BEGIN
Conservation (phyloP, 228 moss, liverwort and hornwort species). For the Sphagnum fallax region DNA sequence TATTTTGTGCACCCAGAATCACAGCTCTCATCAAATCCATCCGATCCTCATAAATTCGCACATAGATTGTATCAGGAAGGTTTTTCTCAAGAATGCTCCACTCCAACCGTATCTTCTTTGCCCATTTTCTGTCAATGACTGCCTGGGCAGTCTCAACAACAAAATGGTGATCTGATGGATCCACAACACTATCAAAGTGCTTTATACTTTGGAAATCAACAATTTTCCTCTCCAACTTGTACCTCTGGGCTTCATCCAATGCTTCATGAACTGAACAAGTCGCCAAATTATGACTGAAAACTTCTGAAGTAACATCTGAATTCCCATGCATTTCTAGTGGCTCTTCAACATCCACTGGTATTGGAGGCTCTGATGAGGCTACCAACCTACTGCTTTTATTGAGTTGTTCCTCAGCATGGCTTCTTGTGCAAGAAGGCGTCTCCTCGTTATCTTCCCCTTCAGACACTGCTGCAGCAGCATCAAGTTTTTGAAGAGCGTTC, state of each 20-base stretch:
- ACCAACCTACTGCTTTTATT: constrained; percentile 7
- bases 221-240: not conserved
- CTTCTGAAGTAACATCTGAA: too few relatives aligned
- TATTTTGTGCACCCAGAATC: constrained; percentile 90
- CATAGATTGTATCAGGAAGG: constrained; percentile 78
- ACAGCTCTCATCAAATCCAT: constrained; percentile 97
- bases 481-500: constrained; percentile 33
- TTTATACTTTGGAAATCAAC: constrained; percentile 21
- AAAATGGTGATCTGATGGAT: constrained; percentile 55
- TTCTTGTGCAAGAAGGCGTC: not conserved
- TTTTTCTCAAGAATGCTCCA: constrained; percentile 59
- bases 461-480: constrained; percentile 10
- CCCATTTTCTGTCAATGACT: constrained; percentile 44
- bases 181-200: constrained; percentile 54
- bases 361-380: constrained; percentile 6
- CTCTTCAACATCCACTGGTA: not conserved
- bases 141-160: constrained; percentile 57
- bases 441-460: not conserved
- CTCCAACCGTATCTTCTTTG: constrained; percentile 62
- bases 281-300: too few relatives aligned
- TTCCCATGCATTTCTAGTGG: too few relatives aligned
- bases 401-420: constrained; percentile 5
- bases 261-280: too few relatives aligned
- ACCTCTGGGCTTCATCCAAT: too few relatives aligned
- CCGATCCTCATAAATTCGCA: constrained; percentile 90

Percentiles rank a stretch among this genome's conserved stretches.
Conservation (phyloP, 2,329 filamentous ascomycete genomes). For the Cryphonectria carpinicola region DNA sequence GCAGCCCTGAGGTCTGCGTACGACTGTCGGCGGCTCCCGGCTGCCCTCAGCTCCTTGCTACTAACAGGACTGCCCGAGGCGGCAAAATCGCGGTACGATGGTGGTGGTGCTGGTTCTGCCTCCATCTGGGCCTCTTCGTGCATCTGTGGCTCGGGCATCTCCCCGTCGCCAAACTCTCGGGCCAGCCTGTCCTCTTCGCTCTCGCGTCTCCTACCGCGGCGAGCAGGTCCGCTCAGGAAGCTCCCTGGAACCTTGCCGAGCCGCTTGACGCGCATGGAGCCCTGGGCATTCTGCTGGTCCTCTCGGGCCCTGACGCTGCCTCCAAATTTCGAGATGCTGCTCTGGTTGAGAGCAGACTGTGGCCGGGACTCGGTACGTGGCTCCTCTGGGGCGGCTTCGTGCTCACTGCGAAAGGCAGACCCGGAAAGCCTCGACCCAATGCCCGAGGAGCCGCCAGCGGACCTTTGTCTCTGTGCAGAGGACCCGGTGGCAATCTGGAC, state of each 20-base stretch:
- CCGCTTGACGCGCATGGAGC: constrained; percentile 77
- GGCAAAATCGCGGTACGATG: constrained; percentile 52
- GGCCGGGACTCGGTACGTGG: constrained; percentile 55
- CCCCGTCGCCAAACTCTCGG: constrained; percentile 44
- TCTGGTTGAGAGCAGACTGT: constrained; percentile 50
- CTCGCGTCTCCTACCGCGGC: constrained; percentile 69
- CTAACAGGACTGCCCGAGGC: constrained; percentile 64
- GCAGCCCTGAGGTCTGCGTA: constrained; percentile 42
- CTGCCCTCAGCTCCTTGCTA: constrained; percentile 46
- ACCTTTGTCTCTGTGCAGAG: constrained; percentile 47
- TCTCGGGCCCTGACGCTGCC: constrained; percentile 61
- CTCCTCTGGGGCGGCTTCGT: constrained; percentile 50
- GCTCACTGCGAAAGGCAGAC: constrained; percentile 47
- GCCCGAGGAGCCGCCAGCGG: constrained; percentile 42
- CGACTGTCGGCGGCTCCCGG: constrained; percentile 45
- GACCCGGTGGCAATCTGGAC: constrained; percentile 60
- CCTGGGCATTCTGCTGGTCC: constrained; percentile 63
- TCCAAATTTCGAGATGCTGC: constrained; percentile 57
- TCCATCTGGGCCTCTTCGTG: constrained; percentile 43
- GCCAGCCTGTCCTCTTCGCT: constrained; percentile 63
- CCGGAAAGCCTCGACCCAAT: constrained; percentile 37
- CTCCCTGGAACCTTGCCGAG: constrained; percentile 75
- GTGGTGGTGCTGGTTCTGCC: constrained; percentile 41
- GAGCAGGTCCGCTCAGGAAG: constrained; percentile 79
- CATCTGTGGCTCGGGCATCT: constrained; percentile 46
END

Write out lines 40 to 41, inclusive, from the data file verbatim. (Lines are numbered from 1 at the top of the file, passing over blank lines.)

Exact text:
- CTCCTCTGGGGCGGCTTCGT: constrained; percentile 50
- GCTCACTGCGAAAGGCAGAC: constrained; percentile 47